How to Practice Programming

Programming is kind of like playing an instrument; you have to practice constantly to keep your skills sharp and improve your techniques. If you want to practice programming on your own time, use the Internet to find coding exercises and challenges to practice as well as improve your knowledge by working on open source projects or taking online courses. To hone your programming skills in a real-world setting, work on programming projects.

Using Online Resources

Learn from open-source software projects.

Start by searching online for various open-source projects and just reading their code to learn how different frameworks work. Start contributing to open-source projects or create your own once you have learned how other open-source projects are built.

  • Open source projects are projects where the code is completely open to the public to view. They are typically community-based and accept help from other programmers.
  • For example, if you want to learn how the Rails framework works, look for Rails open source projects on GitHub and study the code to see how different programmers implement different features.

Take online courses to improve your knowledge and learn new techniques.

Search for cheap or free online programming courses on sites like Udemy or Coursera or look for Massive Open Online Courses (MOOCs). Sign up and take the courses to brush up on your programming skills.

  • Courses like these are a great way to practice techniques that you want to work on at your own pace. You can also get helpful tips and feedback from teachers and other students.
  • You can find MOOCs here:

Solve coding challenges and puzzles on different sites to practice.

Search for coding challenge websites and find some that appeal to you. Attempt a variety of challenges to practice editing code to solve problems and improve your programming techniques.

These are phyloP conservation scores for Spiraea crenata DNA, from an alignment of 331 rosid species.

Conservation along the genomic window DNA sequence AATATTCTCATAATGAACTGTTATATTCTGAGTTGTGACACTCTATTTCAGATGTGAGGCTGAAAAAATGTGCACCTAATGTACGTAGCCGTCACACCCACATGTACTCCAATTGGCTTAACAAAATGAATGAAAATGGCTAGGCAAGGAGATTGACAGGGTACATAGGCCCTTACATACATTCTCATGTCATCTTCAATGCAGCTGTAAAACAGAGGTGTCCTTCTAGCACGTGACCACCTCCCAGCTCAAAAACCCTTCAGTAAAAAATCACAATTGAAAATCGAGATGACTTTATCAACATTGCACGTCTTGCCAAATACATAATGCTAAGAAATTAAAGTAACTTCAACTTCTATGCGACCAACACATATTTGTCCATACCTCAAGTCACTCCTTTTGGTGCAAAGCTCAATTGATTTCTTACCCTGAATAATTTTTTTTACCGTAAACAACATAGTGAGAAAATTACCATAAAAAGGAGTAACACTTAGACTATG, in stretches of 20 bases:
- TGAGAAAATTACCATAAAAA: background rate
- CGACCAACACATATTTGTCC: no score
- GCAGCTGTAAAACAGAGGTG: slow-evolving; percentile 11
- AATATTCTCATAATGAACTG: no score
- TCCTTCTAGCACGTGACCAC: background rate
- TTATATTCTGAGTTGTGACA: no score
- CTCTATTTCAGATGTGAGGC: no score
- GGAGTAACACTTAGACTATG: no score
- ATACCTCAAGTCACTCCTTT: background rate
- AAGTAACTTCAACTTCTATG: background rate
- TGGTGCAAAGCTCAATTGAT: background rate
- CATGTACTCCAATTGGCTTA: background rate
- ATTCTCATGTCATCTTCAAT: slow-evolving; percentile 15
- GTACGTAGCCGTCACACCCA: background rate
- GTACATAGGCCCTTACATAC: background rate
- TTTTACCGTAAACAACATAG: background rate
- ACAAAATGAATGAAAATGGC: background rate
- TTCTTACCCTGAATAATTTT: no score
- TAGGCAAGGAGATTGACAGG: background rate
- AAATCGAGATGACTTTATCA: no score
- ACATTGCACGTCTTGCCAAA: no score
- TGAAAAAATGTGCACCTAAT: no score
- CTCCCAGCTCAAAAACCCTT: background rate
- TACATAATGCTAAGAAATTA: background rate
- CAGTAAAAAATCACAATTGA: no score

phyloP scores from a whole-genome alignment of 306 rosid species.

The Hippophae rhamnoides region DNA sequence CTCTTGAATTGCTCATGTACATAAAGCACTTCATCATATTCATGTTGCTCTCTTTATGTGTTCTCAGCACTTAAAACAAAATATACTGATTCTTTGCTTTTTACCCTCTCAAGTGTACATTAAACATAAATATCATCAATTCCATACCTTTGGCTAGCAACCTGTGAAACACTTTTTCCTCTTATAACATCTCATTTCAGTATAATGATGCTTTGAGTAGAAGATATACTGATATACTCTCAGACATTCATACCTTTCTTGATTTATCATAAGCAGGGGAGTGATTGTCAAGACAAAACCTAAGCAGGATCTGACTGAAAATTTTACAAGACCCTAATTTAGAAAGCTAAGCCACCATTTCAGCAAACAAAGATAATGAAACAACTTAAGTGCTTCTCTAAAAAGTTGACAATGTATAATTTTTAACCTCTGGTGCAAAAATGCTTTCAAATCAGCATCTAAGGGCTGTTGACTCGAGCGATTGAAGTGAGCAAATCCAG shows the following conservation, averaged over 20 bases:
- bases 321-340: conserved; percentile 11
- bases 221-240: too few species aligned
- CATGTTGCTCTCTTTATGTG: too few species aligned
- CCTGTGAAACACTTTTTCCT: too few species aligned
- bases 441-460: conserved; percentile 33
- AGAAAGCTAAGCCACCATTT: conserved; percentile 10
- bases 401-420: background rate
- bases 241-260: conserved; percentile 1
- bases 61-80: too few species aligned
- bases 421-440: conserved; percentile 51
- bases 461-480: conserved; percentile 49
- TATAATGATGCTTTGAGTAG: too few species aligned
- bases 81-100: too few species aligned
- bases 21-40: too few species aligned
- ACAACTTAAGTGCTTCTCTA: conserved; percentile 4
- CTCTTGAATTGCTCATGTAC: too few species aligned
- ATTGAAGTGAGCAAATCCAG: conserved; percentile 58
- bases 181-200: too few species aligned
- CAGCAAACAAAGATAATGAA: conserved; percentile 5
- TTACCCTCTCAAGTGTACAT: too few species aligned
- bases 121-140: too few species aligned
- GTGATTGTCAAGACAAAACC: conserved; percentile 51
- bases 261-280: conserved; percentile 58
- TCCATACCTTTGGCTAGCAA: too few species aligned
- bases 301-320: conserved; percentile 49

• Some examples of top code challenge websites are HackerRank, TopCoder, Coderbyte, Project Euler, CodeChef, Codewars, and CodinGame.

Do code kata exercises to learn by repetition.

Visit the CodeKata website and create code based around the requirements for different kata exercises. Do each exercise repeatedly, improving the code each time, to improve your programming techniques.

  • The term code kata comes from the Japanese concept of a kata in martial arts, which is an exercise you repeat over and over again, continuously improving as you go. Code katas apply this concept to programming by providing small exercises designed to take 30-60 minutes that are meant to be repeated.
  • Some code katas don’t even require any coding, but they will help you practice skills that are fundamental to programming, such as experimental modeling.
  • You can also find some katas on coding challenge websites, such as Codewars, which you can visit here:

Working on Programming Projects

Plan a software project of your own.

Determine a business problem that needs solving and come up with a solution. Break the solution into smaller programming tasks that you can complete in a specific order to implement the solution and solve the problem.

  • Practice good self-management by staying focused on each programming task as you work through it and keeping track of how long it is taking you. If a particular task is taking too long, ask other programmers for help.

Practice your debugging skills on any programming project you work on.

Identify the causes of programming bugs and try implementing different solutions to fix them or work around them. Ask questions about why a bug is occurring and try different coding techniques to debug them.

  • When you successfully debug something, pay attention to the questions and techniques you used to do it. Keep asking these questions and applying these techniques to future bugs.

Engage in pair programming to learn from others.

Work together with another programmer on a single computer to solve a particular programming problem or work on a programming project together. Make sure to choose a good partner who you will learn from, such as an experienced senior developer.

  • If you work as a programmer, you could try to choose a partner who is equal to you in seniority, but more experienced than you in a different programming language. For example, if you are most confident in your Python programming abilities, you could choose someone who is skilled in Ruby.

Keep track of mistakes you make and learn from them.

Do your best to notice coding mistakes you make when working on programming projects. Determine why the mistake occurred and what you need to do differently in the future to avoid making the same mistakes.

  • If you made a mistake, but aren’t sure exactly what you did wrong, you can ask other programmers to help you figure it out, read a book on the subject, or search online for information related to the issue. This way, you’ll learn new skills and models you can apply to your work to avoid making the same mistakes.

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